The Last Guardian for PS4
I’m sure that the creators of The Last Guardian would prefer it if people just wrote about the game rather than the decade long development cycle, but it’s impossible to talk about this game without touching upon it. Originally planned for the PS3, The Last Guardian in many ways feels even more dated than that, playing more like a late PS2 game than anything else. It’s like playing a childhood classic and realising it’s not as good as you remember but without the lovely cloud of nostalgia. But, despite these admittedly damning flaws, The Last Guardian is genuinely one of the most moving and powerful experiences I’ve ever had in gaming and allowed me to feel something approaching genuine love for a virtual creature.
The Last Guardian opens with a young boy awakening covered in mysterious tattoos in a strange pit in an ancient, ruined castle. Chained with him is a massive creature, part cat, part dog and part bird, who is initially hostile and aggressive towards the boy. When the boy helps the creature to be freed from his chains, he names him Trico and they set forth to escape from the strange castle they are both trapped in. Across the course of the game a close bond forms between the two as they make their journey and begin to understand the strange events that led them both to the where they are.
Although there is narration from an older version of the protagonist retelling his story, the narrative is generally fairly light touch, with the exception of a couple of lengthy cut scenes towards the end. The story isn’t actually that important; what is here is fine, but the minimalistic approach works well and allows the focus to rest firmly in one place; Trico. Trico is the greatest videogame NPC of all time.
Where almost everything else looks dated, like an (admittedly very high quality) HD re-release of a PS2 game, Trico is a marvel. Emotionally, I responded to him just as I would a real animal. Some people see Trico as more like a dog, but to me he’s pure feline. Everything about his animations are perfect, from his little shuffle before he attempts a big jump to his focused gaze when he sees something he wants, to his flattened ears when he’s scared. He’s unbelievably lovable and every moment where he was in peril was unbearable; I found myself shouting encouragement at him at the slightest hint of upset. It’s difficult to put into words or even, really, in video. Not everyone forms the bond with Trico and I don’t know why, but I certainly did.
The problem lies in…well, everything else. Perhaps never having played Ico or Shadow of the Colossus set me back, but I found the controls and camera pretty much unbearable. From a mechanical standpoint, The Last Guardian is a pain in the arse to play from beginning to end. Platforming is clunky and awkward and the puzzles often follow bizarre ‘adventure game logic.’ The camera is constantly wrestling with the player. To traverse the castle you can climb on Trico and issue commands, although he takes these more as suggestions. Trico’s unpredictable AI has been the biggest problem for a lot of people, but it generally didn’t take too long to get him to do what I wanted and I’m one of those weirdos who found this more endearing than anything. The sad fact is that, at its core, The Last Guardian isn’t really fun to play. The level design doesn’t help and I found path finding very tricky. The Last Guardian is a linear game and there is usually only one path to follow, but finding that path is not clear in the slightest. An example of these issues are vines; sometimes they’re climbable and take you to the next area and sometimes they’re not, but they look the same either way. You have no way of knowing whether they’re decoration or not. That feeling of being lost is great in an open world game, but generally frustrating in linear ones and The Last Guardian feels trapped in this frustration.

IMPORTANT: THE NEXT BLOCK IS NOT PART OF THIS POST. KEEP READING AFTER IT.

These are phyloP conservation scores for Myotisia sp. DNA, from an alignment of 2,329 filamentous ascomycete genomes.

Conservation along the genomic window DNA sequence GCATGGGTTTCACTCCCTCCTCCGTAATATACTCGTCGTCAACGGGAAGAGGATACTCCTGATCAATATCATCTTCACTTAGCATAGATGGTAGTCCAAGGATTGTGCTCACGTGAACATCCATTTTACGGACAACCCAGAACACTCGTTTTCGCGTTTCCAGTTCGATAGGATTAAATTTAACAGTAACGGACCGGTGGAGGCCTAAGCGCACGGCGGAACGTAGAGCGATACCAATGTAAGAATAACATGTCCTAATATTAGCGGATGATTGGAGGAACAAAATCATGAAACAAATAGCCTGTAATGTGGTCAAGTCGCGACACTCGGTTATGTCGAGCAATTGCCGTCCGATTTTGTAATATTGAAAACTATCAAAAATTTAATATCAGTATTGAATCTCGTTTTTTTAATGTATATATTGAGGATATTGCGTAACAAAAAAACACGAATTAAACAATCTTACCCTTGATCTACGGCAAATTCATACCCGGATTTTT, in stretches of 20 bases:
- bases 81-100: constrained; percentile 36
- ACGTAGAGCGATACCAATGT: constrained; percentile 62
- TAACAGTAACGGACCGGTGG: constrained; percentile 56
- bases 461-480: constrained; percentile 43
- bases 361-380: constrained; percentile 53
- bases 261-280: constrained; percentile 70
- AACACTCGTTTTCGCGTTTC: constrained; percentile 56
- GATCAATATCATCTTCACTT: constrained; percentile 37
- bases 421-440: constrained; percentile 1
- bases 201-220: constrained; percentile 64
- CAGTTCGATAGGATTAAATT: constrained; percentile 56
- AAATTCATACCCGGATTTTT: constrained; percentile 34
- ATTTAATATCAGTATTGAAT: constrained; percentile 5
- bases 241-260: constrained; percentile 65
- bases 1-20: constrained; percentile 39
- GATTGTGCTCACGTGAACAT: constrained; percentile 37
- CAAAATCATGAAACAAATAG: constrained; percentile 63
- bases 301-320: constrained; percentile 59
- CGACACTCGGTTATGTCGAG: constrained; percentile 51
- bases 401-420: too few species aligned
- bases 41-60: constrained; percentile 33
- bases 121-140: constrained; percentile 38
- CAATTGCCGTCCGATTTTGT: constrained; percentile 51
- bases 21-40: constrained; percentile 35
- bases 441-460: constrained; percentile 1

The exquisitely animated and designed Trico aside, The Last Guardian generally shows its age from a technical standpoint. The environments are pretty enough, with a very strong overall design, but a lot of the textures look a bit muddied and fuzzy. I did quite like the animation for the boy himself, particularly his goofy ‘running down stairs’ animation. The frame rate, at least on a standard PS4, is not good. It didn’t hit anything close to a consistent 30 FPS. This didn’t necessarily ruin more exciting or dramatic moments, but it’s undeniable that they would have been much better at a consistent frame rate. I appreciate what a mammoth task Trico must have been, but it is clear than on a fundamental technical level, The Last Guardian just isn’t good enough.
As negative as the above review reads, I still really loved The Last Guardian. It’s a disastrous mess in many ways, but it’s a beautiful, unique and memorable mess. Trico is a character I will never forget and I’m happy I played The Last Guardian purely for him, but for those whose mileage may vary or who are easily frustrated by dodgy mechanics (which is more than fair enough), I really can’t recommend it.